Windows Tip Sheet
Save a Query, Save Some Time
Hunt down wanted Active Directory objects quick and easy.
One cool new feature in Win2003’s Active Directory Users and
Computers (ADUC) tool is Saved Queries. The basic idea behind these
things is that domains can have oodles and oodles of objects floating
around, and they can be pretty well-hidden thanks to complex organizational
unit (OU) hierarchies. Saved Queries lets you search for specific
objects in the domain, starting at any point you like, and displays
the resulting objects in a nice, easy-to-see flat list.
Not Just for 2003 Domains!
And before you think that I’m just trying to boost Microsoft’s
stock by pushing Win2003, let’s be clear: This feature works
just dandy in a Win2000 AD domain. You just need to install the
2003 version of AdminPak.msi, and you have to have at least one
Win2003 domain controller in your domain. Everything else can be
Win2000, and you can even have WinNT 4.0 BDCs still hanging around,
if that’s what you’re into.
The correct version of ADUC will display a Saved Queries folder
above the currently connected domain. First, make sure you’re
connected to a 2003 DC, if necessary: Right-click the domain and
select “Connect to Domain Controller…” from the
context menu. Now you can right-click “Saved Queries”
and create a new query (or, if you’re into organization, create
a new folder; Saved Queries lets you create multiple queries and
organize them into a hierarchy of folders). You’ll start by
specifying a name for your query, as well as its root. The default
root is the entire domain, which means the query will search the
whole domain. You can limit the query to a specific OU and its children
by simply selecting that OU.
Then, click “Define Query.” This is the fun part: From
the Find menu, you can select the type of object you’re looking
for: Computers, Users, Contacts, Shared Folders, Groups, Printers,
OUs—you name it. You can even specify a custom search for
other types of objects. An easy way to play with Saved Queries,
however, is just to select “Common Queries.” For example,
selecting “Common Queries” lets you search for all users
with non-expiring passwords, or all disabled accounts (which should
be candidates for deletion after a period of time).
For a more advanced query, select “Users, Contacts, and Groups”
from the Find drop-down. Then click the Advanced tab. From Field,
select User > Department. For the Condition, specify “Starts
with” and for the Value type “Research.” Click
Add to add the criteria, and you’ll have a query that displays
all members of the Research department, regardless of where they
work or what OU they might be hiding in. Of course, this assumes
that you’ve populated the “Department” field of
your user’s properties. Saved Queries definitely makes it
worthwhile to start populating those things; you can easily run
reports of all users reporting to a particular manager, and so forth.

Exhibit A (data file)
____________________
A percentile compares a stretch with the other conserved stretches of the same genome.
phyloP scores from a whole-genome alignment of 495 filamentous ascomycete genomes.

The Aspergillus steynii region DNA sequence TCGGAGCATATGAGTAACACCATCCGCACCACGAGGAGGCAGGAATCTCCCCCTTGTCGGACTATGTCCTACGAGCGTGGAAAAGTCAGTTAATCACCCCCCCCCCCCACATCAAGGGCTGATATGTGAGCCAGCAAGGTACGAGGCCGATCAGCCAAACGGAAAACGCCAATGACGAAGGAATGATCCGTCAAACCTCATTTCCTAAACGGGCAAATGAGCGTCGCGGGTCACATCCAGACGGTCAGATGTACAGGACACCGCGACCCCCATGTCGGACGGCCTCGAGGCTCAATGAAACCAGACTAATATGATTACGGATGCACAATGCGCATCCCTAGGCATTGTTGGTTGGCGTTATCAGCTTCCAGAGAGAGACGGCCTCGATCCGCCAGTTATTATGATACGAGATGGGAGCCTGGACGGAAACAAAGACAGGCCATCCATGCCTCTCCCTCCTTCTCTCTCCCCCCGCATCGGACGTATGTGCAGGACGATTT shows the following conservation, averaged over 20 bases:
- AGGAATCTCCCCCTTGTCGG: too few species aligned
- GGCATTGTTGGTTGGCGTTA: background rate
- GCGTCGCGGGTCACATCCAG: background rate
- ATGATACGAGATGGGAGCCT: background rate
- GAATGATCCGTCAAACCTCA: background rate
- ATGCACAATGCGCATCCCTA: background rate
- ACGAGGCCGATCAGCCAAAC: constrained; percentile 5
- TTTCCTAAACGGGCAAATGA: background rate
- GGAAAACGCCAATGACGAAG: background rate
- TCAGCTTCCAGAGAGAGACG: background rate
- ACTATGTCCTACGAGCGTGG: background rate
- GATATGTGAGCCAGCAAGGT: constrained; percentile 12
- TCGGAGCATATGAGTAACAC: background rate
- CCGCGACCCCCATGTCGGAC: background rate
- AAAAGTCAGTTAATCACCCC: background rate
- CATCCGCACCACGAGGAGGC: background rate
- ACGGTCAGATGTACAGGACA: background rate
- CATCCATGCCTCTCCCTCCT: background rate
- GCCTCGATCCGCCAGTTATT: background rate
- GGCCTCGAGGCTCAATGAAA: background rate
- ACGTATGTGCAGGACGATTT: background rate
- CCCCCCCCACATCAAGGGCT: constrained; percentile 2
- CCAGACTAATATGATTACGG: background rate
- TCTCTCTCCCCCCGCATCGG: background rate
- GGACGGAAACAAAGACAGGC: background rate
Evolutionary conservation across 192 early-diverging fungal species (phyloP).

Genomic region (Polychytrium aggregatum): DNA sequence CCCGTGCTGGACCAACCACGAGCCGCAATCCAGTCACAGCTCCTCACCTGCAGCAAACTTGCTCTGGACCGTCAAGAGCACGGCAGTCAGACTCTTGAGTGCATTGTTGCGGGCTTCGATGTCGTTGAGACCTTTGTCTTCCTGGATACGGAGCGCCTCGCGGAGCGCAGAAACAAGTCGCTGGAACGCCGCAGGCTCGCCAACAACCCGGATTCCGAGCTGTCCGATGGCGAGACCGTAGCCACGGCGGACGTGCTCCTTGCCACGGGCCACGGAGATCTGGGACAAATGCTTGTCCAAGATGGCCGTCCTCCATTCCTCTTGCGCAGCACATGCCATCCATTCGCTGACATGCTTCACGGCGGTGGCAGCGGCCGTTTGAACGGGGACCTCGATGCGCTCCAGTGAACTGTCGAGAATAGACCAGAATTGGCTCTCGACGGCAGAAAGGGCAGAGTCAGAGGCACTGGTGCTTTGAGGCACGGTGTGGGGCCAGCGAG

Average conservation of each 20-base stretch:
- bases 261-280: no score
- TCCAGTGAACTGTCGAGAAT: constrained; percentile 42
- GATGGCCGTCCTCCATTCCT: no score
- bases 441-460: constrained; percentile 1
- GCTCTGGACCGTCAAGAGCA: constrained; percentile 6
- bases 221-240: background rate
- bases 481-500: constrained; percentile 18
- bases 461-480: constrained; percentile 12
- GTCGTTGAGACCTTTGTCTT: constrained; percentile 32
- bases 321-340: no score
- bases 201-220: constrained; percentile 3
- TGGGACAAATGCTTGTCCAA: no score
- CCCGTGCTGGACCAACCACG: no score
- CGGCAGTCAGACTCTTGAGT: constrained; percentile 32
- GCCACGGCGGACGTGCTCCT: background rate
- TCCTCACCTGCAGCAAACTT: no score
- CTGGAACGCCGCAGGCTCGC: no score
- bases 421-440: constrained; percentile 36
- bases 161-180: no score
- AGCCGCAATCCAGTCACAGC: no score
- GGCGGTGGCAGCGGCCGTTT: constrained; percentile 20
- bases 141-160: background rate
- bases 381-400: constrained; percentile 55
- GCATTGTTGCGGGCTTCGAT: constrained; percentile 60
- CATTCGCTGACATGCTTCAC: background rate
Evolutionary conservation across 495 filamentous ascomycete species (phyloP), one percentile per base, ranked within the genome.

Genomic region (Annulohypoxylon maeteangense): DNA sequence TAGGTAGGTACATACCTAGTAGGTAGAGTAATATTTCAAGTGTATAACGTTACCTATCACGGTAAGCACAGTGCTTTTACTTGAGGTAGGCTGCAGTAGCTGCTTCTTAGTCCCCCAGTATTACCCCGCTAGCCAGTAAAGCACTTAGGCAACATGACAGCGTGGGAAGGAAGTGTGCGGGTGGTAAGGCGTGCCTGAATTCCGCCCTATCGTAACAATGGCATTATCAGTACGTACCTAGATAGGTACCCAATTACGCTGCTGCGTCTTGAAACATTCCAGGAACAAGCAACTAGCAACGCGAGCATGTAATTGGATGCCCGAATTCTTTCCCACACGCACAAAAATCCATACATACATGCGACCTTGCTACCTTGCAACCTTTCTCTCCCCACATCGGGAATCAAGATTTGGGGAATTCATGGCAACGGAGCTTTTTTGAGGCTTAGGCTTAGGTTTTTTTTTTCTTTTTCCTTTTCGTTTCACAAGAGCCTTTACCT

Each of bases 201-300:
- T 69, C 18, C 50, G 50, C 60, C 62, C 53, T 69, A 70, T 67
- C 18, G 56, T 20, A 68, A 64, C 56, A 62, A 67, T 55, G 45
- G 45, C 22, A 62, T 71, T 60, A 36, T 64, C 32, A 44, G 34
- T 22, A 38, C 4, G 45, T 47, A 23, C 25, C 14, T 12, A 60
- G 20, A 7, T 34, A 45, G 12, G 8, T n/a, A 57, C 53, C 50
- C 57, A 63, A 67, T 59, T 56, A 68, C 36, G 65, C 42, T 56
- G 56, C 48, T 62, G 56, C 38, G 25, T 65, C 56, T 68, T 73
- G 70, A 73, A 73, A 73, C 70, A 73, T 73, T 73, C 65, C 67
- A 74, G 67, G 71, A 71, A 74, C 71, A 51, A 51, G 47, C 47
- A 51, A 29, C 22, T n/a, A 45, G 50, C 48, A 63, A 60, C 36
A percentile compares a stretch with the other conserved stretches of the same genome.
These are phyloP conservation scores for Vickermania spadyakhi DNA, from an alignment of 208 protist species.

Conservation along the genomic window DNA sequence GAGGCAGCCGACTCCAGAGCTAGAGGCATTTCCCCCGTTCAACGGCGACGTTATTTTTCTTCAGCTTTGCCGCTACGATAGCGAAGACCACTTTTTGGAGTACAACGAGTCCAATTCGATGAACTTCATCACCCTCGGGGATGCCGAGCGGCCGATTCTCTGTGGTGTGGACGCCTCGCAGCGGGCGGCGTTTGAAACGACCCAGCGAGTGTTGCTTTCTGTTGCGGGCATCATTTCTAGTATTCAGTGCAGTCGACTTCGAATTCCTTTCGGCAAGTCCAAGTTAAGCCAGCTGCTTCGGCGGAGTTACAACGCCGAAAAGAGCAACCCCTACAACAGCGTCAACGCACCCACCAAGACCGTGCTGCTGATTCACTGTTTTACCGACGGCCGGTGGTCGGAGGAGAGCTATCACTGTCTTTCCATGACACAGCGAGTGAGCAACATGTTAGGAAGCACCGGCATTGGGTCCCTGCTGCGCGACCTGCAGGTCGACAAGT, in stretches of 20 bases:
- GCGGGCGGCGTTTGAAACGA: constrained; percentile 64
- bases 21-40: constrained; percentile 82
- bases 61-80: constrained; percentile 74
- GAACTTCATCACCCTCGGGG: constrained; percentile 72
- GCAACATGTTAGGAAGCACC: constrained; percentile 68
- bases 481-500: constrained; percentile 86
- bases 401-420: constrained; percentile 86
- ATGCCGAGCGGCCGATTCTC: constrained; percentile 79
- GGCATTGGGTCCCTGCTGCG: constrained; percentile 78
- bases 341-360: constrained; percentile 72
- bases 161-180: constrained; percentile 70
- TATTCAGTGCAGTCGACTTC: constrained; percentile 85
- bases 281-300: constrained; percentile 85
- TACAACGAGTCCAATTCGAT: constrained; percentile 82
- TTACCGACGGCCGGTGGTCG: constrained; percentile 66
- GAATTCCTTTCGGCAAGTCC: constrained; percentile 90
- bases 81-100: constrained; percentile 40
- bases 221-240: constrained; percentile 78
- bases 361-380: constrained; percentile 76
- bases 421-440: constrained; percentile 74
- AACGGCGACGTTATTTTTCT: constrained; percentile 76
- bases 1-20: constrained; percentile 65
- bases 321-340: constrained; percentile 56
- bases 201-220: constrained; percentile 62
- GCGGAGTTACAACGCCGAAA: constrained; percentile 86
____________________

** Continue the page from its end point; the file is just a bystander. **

Saved Queries are stored on your local machine, not in AD. You
can right-click a query to export its definition to an XML file,
which you can easily share with other admins. They just need to
right-click the Saved Queries folder to find an Import option that’ll
read in your XML query definition, making it available on their
machine as well.
| Saved Queries lets you query users
who haven’t logged on in a certain number
of days (it’s part of the “Common Queries”
section for users). However, keep in mind that this
relies on a user attribute, which is only replicated
in an all-2003 domain. Prior versions of Windows
have this attribute, but they don’t replicate
it, meaning only the DC that last authenticated
a user has the correct “Last Login”
Win2003 DCs (and the Win2003 admin tools)
support multiple object selection. So you can,
for example, select the results of your Saved
Queries and disable them all at once. As with
Saved Queries, you have to have the 2003 ADUC
tool, and you have to connect to a 2003 DC, but
the feature will otherwise work in a 2000 AD domain.
• You can write really advanced free-form queries: Here’s
an example that finds locked-out user accounts:
• Find other new features of Win2003, including its Feature
Packs, in Microsoft Windows Server 2003 Delta Guide, Second Edition:
• Microsoft TechNet article on Saved Queries and other new
Don Jones is a multiple-year recipient of Microsoft’s MVP Award, and is Curriculum Director for IT Pro Content for video training company Pluralsight. Don is also a co-founder and President of PowerShell.org, a community dedicated to Microsoft’s Windows PowerShell technology. Don has more than two decades of experience in the IT industry, and specializes in the Microsoft business technology platform. He’s the author of more than 50 technology books, an accomplished IT journalist, and a sought-after speaker and instructor at conferences worldwide. Reach Don on Twitter at @concentratedDon, or on Facebook at Facebook.com/ConcentratedDon.